Knowing your ingredients is the key to DC success.
So how do you deep condition? And how do you know if your deep conditioner is good or not? Do you rely on price? Not necessarily as an expensive product doesn’t mean the product is good, nor does a cheap product mean it doesn’t work. So what should you look for? The answer to this question is to become ingredient savvy. Having an understanding of ingredients will help you determine, at least at first glance, if a deep conditioner is going to be effective for you or not.
Ingredients that attach to the hair
Remember we discussed the fact that conditioning agents ADSORB to the hair? ADSORBING means that the ingredients attach to the surface of the hair. This phenomenon is responsible for helping to soften the hair, temporarily repair the hair, smooth the cuticle and reduce flyaways. The main types of ingredients you’re looking for are cationic surfactants, cationic polymers, emollients, oils and silicones. Surfactants are molecules that have water-loving and water-repelling segments. There are many uses for surfactants and they are mainly used for their cleansing ability. Surfactants can carry a positive charge, negative charge or no charge. However, when it comes to conditioning, cationic surfactants – or those with a positive charge – are extremely important. Since hair carries a relative negative charge, if you use a cationic or positively charged surfactant it will be attracted to the negatively charged section of the hair and bind to the surface of the hair. The surfactants will also form a film that smoothes the cuticle resulting in reducing static, tangling and improving softness. What are some main cationic surfactants? Behentrimonium methosulfate, behentrimonium chloride and cetrimonium chloride. Other ingredients that adsorb are conditioning polymers like the polyquaterniums and cationic guar gum. Lastly emollients such as cetyl and cetearyl alcohol, some oils and silicones also have the ability to attach to the hair and convey benefits.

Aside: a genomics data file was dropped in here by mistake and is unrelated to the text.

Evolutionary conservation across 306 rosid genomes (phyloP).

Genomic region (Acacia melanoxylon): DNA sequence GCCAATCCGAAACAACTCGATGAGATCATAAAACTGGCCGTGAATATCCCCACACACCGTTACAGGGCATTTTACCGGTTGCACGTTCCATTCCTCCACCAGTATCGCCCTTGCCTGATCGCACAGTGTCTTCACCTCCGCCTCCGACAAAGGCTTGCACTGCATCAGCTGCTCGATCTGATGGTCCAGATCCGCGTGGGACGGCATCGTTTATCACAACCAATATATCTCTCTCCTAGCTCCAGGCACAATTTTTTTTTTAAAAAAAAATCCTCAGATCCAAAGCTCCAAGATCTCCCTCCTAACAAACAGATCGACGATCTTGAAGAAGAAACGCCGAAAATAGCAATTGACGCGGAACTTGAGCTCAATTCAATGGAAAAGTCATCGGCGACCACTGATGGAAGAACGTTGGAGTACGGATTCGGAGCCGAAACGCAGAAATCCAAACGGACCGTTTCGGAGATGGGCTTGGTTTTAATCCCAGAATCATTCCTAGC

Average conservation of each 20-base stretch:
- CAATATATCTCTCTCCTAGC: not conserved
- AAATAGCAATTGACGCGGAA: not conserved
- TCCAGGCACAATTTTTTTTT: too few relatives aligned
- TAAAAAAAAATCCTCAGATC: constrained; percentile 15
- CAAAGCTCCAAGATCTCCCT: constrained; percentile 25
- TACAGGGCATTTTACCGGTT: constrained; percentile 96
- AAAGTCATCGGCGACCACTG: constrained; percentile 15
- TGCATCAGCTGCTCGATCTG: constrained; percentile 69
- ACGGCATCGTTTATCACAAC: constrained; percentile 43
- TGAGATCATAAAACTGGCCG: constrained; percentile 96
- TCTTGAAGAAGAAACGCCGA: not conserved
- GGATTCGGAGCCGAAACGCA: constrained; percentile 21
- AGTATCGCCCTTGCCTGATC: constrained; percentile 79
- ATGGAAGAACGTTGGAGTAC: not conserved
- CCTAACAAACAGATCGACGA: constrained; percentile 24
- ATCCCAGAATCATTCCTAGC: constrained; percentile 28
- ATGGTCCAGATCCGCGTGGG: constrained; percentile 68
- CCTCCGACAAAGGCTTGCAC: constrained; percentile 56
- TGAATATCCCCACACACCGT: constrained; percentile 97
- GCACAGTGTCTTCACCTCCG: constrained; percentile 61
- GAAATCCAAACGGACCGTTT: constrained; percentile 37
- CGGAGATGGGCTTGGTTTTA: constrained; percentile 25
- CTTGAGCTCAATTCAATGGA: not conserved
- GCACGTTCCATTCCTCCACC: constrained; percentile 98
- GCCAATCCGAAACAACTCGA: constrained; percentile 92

Ingredients that penetrate the hair
Some ingredients can penetrate into natural hair at a temperature of about 35 degrees celcius. This corresponds to the temperature that would be reached if you applied conditioner to your hair and covered it with a shower cap. These ingredients include hydrolyzed wheat protein, hydrolyzed silk protein, coconut oil, cetrimonium bromide, panthenol, some silicones. Many can penetrate in between the layers of the cuticle and into the cortex of the hair. Each ingredient has its own time for penetration ranging from minutes to hours. This time can also depend on the condition of the hair often with damaged hair resulting in faster penetration than hair that is not damaged. So what about the DIY mayonnaise, avocado and egg masks so many women use? Well the truth is that a lot of those ingredients aren’t penetrating INTO the hair. Especially not the egg. In order for protein to penetrate into the hair is has to be hydrolyzed into amino acids. Egg protein is just too large to have any affect inside the hair. The most you’re hoping for with these DIY masks is for the ingredients to sit ON TOP of the hair and make your hair feel good temporarily.